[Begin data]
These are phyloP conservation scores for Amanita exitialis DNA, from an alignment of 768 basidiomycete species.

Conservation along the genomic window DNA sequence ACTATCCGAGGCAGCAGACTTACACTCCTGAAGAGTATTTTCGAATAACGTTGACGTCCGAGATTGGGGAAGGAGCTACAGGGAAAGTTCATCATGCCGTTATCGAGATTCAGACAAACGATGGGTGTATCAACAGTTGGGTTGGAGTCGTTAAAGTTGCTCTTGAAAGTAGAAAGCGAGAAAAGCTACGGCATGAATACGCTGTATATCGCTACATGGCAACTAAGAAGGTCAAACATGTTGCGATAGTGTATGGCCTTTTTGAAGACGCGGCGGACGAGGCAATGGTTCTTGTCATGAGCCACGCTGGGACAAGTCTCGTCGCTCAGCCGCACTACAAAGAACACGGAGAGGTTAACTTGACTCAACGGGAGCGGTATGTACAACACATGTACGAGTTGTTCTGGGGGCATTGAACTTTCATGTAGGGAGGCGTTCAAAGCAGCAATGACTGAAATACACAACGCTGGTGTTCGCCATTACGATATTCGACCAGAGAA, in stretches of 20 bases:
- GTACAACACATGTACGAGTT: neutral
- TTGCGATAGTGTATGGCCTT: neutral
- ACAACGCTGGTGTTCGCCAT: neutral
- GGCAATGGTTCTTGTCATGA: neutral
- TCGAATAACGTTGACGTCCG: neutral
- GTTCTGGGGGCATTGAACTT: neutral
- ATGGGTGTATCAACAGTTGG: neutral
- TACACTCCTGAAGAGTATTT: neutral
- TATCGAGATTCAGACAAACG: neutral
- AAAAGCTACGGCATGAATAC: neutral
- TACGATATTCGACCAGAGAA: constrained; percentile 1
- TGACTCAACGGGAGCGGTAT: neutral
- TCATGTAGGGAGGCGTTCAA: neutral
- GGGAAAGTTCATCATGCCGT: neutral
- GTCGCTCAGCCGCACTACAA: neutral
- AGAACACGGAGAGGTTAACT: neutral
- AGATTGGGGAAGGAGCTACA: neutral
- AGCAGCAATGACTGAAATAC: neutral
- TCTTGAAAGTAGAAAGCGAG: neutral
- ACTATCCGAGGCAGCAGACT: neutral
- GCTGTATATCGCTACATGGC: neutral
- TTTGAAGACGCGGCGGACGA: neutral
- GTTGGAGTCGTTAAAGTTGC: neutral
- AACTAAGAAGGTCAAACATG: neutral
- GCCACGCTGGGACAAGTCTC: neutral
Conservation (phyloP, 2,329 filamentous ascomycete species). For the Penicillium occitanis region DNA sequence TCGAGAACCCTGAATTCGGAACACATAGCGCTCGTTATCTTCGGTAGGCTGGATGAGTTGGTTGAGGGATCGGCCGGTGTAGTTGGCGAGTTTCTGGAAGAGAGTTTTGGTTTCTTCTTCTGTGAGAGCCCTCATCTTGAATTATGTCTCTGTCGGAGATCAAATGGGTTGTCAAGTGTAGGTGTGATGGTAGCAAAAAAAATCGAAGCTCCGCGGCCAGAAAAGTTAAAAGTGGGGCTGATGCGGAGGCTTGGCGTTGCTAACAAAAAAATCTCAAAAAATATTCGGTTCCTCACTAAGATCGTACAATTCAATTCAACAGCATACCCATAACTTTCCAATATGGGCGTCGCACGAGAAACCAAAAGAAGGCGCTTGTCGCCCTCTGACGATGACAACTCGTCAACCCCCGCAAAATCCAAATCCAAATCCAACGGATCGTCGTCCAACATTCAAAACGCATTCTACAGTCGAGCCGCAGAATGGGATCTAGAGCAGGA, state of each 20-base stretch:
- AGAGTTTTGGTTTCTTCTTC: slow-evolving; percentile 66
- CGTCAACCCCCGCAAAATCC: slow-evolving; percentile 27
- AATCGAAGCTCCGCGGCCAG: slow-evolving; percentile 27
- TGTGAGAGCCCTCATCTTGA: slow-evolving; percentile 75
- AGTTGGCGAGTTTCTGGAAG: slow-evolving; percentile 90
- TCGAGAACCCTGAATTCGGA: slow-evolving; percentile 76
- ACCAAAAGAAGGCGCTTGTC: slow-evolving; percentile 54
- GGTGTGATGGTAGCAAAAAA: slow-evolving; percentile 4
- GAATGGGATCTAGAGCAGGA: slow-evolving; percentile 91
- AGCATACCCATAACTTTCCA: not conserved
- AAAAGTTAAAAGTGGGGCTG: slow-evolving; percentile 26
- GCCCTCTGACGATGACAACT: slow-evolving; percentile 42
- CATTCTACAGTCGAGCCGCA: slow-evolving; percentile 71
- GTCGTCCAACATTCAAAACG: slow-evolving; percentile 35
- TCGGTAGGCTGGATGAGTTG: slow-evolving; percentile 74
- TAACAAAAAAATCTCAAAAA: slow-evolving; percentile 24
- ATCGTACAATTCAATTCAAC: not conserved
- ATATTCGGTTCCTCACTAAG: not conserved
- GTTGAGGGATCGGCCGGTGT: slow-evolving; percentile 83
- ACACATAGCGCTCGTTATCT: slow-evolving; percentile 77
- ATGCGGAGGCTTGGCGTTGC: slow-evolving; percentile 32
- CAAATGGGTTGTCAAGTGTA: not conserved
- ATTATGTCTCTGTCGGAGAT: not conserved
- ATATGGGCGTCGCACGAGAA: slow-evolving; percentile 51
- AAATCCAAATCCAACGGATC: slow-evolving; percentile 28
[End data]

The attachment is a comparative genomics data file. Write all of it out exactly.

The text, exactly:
These are phyloP conservation scores for Amanita exitialis DNA, from an alignment of 768 basidiomycete species.

Conservation along the genomic window DNA sequence ACTATCCGAGGCAGCAGACTTACACTCCTGAAGAGTATTTTCGAATAACGTTGACGTCCGAGATTGGGGAAGGAGCTACAGGGAAAGTTCATCATGCCGTTATCGAGATTCAGACAAACGATGGGTGTATCAACAGTTGGGTTGGAGTCGTTAAAGTTGCTCTTGAAAGTAGAAAGCGAGAAAAGCTACGGCATGAATACGCTGTATATCGCTACATGGCAACTAAGAAGGTCAAACATGTTGCGATAGTGTATGGCCTTTTTGAAGACGCGGCGGACGAGGCAATGGTTCTTGTCATGAGCCACGCTGGGACAAGTCTCGTCGCTCAGCCGCACTACAAAGAACACGGAGAGGTTAACTTGACTCAACGGGAGCGGTATGTACAACACATGTACGAGTTGTTCTGGGGGCATTGAACTTTCATGTAGGGAGGCGTTCAAAGCAGCAATGACTGAAATACACAACGCTGGTGTTCGCCATTACGATATTCGACCAGAGAA, in stretches of 20 bases:
- GTACAACACATGTACGAGTT: neutral
- TTGCGATAGTGTATGGCCTT: neutral
- ACAACGCTGGTGTTCGCCAT: neutral
- GGCAATGGTTCTTGTCATGA: neutral
- TCGAATAACGTTGACGTCCG: neutral
- GTTCTGGGGGCATTGAACTT: neutral
- ATGGGTGTATCAACAGTTGG: neutral
- TACACTCCTGAAGAGTATTT: neutral
- TATCGAGATTCAGACAAACG: neutral
- AAAAGCTACGGCATGAATAC: neutral
- TACGATATTCGACCAGAGAA: constrained; percentile 1
- TGACTCAACGGGAGCGGTAT: neutral
- TCATGTAGGGAGGCGTTCAA: neutral
- GGGAAAGTTCATCATGCCGT: neutral
- GTCGCTCAGCCGCACTACAA: neutral
- AGAACACGGAGAGGTTAACT: neutral
- AGATTGGGGAAGGAGCTACA: neutral
- AGCAGCAATGACTGAAATAC: neutral
- TCTTGAAAGTAGAAAGCGAG: neutral
- ACTATCCGAGGCAGCAGACT: neutral
- GCTGTATATCGCTACATGGC: neutral
- TTTGAAGACGCGGCGGACGA: neutral
- GTTGGAGTCGTTAAAGTTGC: neutral
- AACTAAGAAGGTCAAACATG: neutral
- GCCACGCTGGGACAAGTCTC: neutral
Conservation (phyloP, 2,329 filamentous ascomycete species). For the Penicillium occitanis region DNA sequence TCGAGAACCCTGAATTCGGAACACATAGCGCTCGTTATCTTCGGTAGGCTGGATGAGTTGGTTGAGGGATCGGCCGGTGTAGTTGGCGAGTTTCTGGAAGAGAGTTTTGGTTTCTTCTTCTGTGAGAGCCCTCATCTTGAATTATGTCTCTGTCGGAGATCAAATGGGTTGTCAAGTGTAGGTGTGATGGTAGCAAAAAAAATCGAAGCTCCGCGGCCAGAAAAGTTAAAAGTGGGGCTGATGCGGAGGCTTGGCGTTGCTAACAAAAAAATCTCAAAAAATATTCGGTTCCTCACTAAGATCGTACAATTCAATTCAACAGCATACCCATAACTTTCCAATATGGGCGTCGCACGAGAAACCAAAAGAAGGCGCTTGTCGCCCTCTGACGATGACAACTCGTCAACCCCCGCAAAATCCAAATCCAAATCCAACGGATCGTCGTCCAACATTCAAAACGCATTCTACAGTCGAGCCGCAGAATGGGATCTAGAGCAGGA, state of each 20-base stretch:
- AGAGTTTTGGTTTCTTCTTC: slow-evolving; percentile 66
- CGTCAACCCCCGCAAAATCC: slow-evolving; percentile 27
- AATCGAAGCTCCGCGGCCAG: slow-evolving; percentile 27
- TGTGAGAGCCCTCATCTTGA: slow-evolving; percentile 75
- AGTTGGCGAGTTTCTGGAAG: slow-evolving; percentile 90
- TCGAGAACCCTGAATTCGGA: slow-evolving; percentile 76
- ACCAAAAGAAGGCGCTTGTC: slow-evolving; percentile 54
- GGTGTGATGGTAGCAAAAAA: slow-evolving; percentile 4
- GAATGGGATCTAGAGCAGGA: slow-evolving; percentile 91
- AGCATACCCATAACTTTCCA: not conserved
- AAAAGTTAAAAGTGGGGCTG: slow-evolving; percentile 26
- GCCCTCTGACGATGACAACT: slow-evolving; percentile 42
- CATTCTACAGTCGAGCCGCA: slow-evolving; percentile 71
- GTCGTCCAACATTCAAAACG: slow-evolving; percentile 35
- TCGGTAGGCTGGATGAGTTG: slow-evolving; percentile 74
- TAACAAAAAAATCTCAAAAA: slow-evolving; percentile 24
- ATCGTACAATTCAATTCAAC: not conserved
- ATATTCGGTTCCTCACTAAG: not conserved
- GTTGAGGGATCGGCCGGTGT: slow-evolving; percentile 83
- ACACATAGCGCTCGTTATCT: slow-evolving; percentile 77
- ATGCGGAGGCTTGGCGTTGC: slow-evolving; percentile 32
- CAAATGGGTTGTCAAGTGTA: not conserved
- ATTATGTCTCTGTCGGAGAT: not conserved
- ATATGGGCGTCGCACGAGAA: slow-evolving; percentile 51
- AAATCCAAATCCAACGGATC: slow-evolving; percentile 28